Home Opinion Déjà vu – The ‘Super’ is no more in Super Rugby

Déjà vu – The ‘Super’ is no more in Super Rugby


Déjà vu, as I know I spoken about the same thing at the same time last year on the standard of Super Rugby and after another 13 rounds of the so-called ‘Super Rugby’ we can say for a fact that it is the worst rugby competition in the world.




Maybe there is truth in the myth that the number thirteen is unlucky because we most properly have seen the worst weekend of ruby so far this year.

There will be some that will try and convince me that with scores like 45-13 at Loftus and 33-0 at Canberra that I do not know what I am talking about.

There will be some that say, but look how closely congested the log is after 13 rounds with shows that from team number three on the log to team 13 only 8 points separate the teams, but if we look closer we will see our game is in serious trouble.

Let’s start with the referees. You can not expect the game to improve if the people that is suppose to control the game can not firstly be consistant across the field and secondly actually know the laws.

The biggest frustration for any supporter for any team is when they feel that their team has been hard done by.

In every single game we see different interpretation of the laws which is not just a frustration for supporters but even more so for the players.

At one stage in the Lions v Waratahs game players did not know what they are allowed to do anymore in the rucks and mauls. In almost every breakdown and maul referee Egon Seconds had a different interpretation to the law.

Blatant forward pass that let to a Lions try and eventually helped them winning the game was not even referred to TMO. This was when Seconds was running inline with the Lions play in the lead up to this try by Skosan.

He then calls a maul near the end of the game when the Lions are driving forward just to demand to Waratahs off the ball once the maul went down.

In New Zealand an assistant referee judge a ball that looked to went dead in field which led to the Chiefs scoring a try and turned the game around for them against the Sharks.

Now I have a great debate on social media with people that saw it the same as me and some that said the assistant referee was right in his decision.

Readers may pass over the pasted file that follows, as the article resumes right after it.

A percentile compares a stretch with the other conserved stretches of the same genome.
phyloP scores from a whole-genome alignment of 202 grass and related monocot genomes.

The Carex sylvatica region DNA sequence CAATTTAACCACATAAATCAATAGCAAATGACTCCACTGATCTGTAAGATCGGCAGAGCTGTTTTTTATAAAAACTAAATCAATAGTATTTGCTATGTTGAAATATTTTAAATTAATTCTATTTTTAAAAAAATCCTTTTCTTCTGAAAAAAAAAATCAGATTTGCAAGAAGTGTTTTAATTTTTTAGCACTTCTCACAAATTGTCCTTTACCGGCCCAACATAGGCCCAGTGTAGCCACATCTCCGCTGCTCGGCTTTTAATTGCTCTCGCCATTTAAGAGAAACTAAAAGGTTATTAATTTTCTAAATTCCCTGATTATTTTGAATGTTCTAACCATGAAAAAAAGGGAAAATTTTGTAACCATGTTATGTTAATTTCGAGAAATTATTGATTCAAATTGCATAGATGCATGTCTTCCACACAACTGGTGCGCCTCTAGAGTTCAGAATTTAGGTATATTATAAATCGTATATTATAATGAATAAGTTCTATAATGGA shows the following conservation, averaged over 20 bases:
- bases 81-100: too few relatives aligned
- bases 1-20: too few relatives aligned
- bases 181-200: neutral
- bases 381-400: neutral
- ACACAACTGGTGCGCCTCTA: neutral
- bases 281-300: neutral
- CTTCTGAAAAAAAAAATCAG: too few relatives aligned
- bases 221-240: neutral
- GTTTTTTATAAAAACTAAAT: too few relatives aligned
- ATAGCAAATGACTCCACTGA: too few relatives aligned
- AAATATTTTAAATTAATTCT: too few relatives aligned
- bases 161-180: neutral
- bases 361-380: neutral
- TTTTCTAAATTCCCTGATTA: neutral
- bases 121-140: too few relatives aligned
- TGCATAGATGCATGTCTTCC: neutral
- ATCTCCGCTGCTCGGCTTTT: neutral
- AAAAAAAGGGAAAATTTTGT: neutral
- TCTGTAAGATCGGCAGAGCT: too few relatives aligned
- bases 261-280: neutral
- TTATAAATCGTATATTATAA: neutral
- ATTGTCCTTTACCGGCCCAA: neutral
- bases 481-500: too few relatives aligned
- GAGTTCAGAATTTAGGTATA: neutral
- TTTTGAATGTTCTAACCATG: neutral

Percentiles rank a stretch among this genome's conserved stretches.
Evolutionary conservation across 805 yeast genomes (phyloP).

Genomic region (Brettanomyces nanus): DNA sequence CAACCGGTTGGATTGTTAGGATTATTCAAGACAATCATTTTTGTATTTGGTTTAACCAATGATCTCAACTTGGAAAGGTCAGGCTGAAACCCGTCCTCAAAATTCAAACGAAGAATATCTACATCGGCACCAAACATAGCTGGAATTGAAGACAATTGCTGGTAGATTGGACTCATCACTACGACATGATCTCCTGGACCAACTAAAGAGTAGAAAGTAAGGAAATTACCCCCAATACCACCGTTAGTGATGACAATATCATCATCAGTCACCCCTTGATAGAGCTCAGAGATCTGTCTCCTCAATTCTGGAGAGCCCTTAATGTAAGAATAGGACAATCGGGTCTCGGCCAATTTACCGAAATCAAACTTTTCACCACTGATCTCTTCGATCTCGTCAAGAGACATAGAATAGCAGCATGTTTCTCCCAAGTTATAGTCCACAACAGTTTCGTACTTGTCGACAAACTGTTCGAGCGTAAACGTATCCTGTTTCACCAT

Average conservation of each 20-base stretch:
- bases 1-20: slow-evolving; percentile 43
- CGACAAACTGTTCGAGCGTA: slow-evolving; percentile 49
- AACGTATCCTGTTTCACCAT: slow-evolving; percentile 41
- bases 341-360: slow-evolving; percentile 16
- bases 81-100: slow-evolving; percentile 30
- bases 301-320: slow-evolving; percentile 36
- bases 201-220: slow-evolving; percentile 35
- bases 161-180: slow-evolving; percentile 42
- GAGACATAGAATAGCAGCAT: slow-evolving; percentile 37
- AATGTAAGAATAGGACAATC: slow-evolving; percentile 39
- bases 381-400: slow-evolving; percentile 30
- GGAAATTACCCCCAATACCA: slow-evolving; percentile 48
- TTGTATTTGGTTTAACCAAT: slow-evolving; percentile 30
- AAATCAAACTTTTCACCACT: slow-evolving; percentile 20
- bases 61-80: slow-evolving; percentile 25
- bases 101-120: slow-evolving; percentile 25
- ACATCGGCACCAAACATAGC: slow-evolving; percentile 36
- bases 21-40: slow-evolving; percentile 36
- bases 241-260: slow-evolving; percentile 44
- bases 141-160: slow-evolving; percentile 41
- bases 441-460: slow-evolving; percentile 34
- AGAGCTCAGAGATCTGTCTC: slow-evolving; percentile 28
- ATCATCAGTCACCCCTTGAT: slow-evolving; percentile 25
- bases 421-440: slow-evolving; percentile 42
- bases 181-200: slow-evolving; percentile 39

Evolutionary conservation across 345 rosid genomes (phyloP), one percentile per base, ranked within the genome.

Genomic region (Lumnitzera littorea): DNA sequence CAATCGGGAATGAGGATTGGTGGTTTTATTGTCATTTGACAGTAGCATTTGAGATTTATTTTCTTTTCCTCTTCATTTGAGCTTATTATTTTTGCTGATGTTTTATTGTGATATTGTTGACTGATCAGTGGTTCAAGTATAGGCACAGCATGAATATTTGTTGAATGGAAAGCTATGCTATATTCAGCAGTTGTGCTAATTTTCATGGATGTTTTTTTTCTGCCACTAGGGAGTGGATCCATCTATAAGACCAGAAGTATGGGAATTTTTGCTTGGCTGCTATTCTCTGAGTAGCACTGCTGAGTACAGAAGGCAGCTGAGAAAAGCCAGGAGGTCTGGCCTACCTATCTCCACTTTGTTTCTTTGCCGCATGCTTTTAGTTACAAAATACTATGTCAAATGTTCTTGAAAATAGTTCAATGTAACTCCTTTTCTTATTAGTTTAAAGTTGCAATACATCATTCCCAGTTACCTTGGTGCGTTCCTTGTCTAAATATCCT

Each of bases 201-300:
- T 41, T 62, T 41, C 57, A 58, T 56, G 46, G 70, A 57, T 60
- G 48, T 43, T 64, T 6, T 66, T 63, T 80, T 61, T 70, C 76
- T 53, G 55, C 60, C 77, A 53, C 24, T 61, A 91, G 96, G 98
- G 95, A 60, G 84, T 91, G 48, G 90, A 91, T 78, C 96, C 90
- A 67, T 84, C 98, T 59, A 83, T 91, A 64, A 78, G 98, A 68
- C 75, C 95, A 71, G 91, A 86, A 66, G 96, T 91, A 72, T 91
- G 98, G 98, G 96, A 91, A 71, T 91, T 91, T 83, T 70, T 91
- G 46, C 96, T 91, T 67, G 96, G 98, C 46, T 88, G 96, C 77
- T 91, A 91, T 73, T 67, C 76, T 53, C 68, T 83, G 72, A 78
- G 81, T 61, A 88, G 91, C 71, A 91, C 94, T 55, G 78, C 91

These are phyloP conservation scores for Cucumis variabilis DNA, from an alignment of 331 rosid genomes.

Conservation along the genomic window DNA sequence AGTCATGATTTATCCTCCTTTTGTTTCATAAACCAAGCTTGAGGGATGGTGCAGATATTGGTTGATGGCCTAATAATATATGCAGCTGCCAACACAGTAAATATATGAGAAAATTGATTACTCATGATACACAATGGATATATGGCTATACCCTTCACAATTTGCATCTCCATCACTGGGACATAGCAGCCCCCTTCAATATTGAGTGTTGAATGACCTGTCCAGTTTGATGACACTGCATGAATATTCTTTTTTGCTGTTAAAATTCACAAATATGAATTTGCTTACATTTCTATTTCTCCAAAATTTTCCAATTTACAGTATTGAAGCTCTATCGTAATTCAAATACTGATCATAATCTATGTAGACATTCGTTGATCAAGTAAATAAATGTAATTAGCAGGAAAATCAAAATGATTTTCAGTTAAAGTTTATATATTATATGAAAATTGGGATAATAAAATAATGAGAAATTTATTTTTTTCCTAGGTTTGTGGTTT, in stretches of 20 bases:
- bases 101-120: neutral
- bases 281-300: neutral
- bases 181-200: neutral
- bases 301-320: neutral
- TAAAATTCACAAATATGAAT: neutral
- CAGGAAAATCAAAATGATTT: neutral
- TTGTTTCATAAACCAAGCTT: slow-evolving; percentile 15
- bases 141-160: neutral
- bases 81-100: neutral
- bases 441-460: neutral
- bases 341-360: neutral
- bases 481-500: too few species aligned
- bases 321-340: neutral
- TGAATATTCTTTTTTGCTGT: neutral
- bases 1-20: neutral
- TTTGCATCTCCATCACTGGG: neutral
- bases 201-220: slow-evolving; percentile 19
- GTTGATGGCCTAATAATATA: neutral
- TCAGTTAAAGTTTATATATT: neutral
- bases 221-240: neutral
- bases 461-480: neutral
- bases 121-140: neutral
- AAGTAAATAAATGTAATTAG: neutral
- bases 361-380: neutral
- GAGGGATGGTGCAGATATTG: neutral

You make your own judgement.

I do not think we can complain much about why World Rugby have picked more referees in the North to go to the world cup. This year so far we have seen that the quality of officiating in Super Rugby has been poor.

We have not even touch on the fact that referees do not look at a number of other aspects that is killing the game.

  • Scrum feed under the locks feet
  • Cleaning at almost every ruck from the side
  • Players not on there feet at rucks
  • Forward passes
  • Offsides
  • And the worst of them all, teams given cynical penalties away in their own twenty two because they know referees will warn then 6 to 8 times before dishing out a card.

The worst part is that SANZAAR have not even tried to come out and speak to the public about this. As the biggest stakeholders in the game the least they can do is to explain themselves and what they are doing to get this right.

The referees are unfortunately not the sole reason for the poor standard of play.

You can add poor coaching to this list as well, and maybe that is only towards our South African sides but it all adds up.

I do not even want to mention the nepotism by the Sharks coach concerning his son and Curwin Bosch.

Bosch may not be the top ten right now but what he has done since he got the start at ten for the Sharks shows just how much wrong Robert du Preez was this year in favouring his son.

Franchises needs to follow the European clubs example in getting the best coaches in the world to coach our Super Rugby franchises.

Development of coaches should not happen with coaches getting head coaching jobs at this level. Development should be done at SuperSport Series and Currie Cup level.

Robert Du Preez got the head coach job coming from a Varsity team. Robbie Fleck got his job coming from U21, bypassing a successful Currie Cup coach in the process.

The poor standard of our coaches is reflected in the results and in the quality our teams show week in and week out.

There is not one SA team that had played consistently for two weeks in a row after 13 rounds of Super Rugby.

There is also not one single franchise that have been able to consistently implement a game plan of any sorts in 13 rounds.

We have serious problems and we do not have serious people that are fixing it.

the way things are going on now we will just see our game going from bad to worst in the next few years with more of our top players moving up north to play in better conditions and better circumstances than what they are getting here now.


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